The Israelis Making Sure Your Vacuum Cleaner Won't Spy on You

A small select group of cyber experts seek out weak points in digital systems, and warn: 'With devices that have cameras, the invasion of privacy is more dangerous'

Amitai Ziv
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A few months ago, cyber company Checkmarx revealed a frightening vulnerability in a particular robovac model. The flaw enabled an attacker to seize control of the robovac remotely and turn it into a spy camera, and use it to map out its owner’s home.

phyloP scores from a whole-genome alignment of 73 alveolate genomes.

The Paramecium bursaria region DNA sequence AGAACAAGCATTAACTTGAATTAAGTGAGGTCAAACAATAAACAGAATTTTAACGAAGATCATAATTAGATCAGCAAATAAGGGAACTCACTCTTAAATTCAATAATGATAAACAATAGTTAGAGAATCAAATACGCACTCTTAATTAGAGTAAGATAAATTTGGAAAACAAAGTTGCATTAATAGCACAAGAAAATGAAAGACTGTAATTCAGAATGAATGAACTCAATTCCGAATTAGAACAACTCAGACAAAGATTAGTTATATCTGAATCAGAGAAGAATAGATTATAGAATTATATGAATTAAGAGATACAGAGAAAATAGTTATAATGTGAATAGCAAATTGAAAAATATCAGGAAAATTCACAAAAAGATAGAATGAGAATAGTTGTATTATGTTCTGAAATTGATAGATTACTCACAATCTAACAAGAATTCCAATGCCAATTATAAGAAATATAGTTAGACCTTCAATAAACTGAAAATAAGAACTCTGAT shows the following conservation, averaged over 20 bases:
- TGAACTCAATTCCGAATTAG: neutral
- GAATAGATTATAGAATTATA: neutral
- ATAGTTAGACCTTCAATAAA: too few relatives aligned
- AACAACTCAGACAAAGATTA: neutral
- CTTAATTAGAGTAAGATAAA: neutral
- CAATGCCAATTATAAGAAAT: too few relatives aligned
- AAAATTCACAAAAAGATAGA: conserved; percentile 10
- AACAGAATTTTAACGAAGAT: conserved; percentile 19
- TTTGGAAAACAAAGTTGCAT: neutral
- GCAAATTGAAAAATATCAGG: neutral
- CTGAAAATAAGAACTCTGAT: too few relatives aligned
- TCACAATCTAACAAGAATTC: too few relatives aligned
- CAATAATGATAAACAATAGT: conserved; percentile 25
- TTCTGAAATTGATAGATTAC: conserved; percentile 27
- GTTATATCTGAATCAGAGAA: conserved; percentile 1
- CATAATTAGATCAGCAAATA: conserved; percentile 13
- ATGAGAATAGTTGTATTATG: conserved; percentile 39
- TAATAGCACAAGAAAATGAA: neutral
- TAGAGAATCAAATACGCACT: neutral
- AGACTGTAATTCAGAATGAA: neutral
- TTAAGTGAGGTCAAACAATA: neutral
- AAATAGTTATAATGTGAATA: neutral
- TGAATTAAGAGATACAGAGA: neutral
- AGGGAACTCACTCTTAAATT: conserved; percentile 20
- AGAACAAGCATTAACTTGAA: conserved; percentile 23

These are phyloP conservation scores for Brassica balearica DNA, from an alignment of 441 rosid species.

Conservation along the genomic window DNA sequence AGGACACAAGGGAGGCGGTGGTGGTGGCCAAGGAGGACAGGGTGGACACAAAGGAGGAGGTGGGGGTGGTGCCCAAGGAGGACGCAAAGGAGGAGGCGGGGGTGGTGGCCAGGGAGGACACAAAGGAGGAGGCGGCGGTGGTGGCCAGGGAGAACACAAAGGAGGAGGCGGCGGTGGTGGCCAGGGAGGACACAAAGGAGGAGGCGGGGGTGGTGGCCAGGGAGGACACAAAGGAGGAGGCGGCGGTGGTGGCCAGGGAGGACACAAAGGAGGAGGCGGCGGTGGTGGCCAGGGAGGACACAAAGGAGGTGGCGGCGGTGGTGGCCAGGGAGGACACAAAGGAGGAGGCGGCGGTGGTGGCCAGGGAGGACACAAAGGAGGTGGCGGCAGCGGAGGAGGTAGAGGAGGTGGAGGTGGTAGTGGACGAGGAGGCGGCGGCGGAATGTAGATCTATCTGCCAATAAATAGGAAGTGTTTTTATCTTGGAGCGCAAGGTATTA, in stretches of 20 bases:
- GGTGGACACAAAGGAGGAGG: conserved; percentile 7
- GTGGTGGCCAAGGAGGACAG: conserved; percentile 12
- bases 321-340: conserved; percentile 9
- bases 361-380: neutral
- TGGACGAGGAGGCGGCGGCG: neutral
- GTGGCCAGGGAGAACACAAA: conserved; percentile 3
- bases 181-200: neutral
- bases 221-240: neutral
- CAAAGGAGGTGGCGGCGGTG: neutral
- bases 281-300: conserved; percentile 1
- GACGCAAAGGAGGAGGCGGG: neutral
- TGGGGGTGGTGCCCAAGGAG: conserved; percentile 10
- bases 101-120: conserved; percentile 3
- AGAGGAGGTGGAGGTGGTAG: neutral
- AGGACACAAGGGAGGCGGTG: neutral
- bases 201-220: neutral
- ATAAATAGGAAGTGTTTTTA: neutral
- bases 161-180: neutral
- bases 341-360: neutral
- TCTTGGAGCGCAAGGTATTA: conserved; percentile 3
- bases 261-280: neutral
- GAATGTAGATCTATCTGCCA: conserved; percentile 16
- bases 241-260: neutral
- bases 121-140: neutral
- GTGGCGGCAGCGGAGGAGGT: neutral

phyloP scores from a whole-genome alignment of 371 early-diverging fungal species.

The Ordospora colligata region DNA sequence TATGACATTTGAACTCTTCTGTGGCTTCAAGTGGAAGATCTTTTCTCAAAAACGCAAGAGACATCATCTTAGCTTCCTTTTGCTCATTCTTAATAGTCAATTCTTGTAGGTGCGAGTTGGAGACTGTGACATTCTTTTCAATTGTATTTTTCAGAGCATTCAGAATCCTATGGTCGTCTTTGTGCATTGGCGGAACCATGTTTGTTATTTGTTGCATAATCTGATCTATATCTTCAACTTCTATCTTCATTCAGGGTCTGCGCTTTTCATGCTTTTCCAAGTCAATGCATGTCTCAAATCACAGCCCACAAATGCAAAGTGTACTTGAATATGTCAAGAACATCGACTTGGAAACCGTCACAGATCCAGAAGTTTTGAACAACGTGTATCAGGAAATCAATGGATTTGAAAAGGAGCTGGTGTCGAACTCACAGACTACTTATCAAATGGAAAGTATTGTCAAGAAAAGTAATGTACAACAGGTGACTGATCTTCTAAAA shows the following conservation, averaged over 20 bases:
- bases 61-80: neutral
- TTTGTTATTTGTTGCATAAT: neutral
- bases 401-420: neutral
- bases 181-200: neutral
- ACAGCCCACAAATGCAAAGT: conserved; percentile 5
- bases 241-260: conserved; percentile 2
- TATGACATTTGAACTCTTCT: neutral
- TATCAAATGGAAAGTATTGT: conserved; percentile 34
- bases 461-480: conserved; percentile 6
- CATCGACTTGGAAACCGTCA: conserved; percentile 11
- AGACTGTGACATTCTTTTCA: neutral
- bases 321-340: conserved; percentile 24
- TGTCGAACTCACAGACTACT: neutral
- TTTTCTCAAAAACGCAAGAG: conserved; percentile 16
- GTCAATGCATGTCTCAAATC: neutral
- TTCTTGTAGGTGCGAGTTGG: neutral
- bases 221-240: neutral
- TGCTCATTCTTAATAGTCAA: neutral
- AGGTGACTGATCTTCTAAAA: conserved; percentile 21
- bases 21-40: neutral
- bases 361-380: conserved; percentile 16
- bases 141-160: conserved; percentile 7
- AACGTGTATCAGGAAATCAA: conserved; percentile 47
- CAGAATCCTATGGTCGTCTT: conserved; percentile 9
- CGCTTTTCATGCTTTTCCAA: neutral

“Every time we, as users, connect remotely via our smartphone to such a device [like a robovac], we open a back door to our home network and all the devices connected to it,” said Erez Yalon, head of research at Checkmarx, when the incident occurred. “With devices that have cameras, the invasion of privacy is more dangerous.”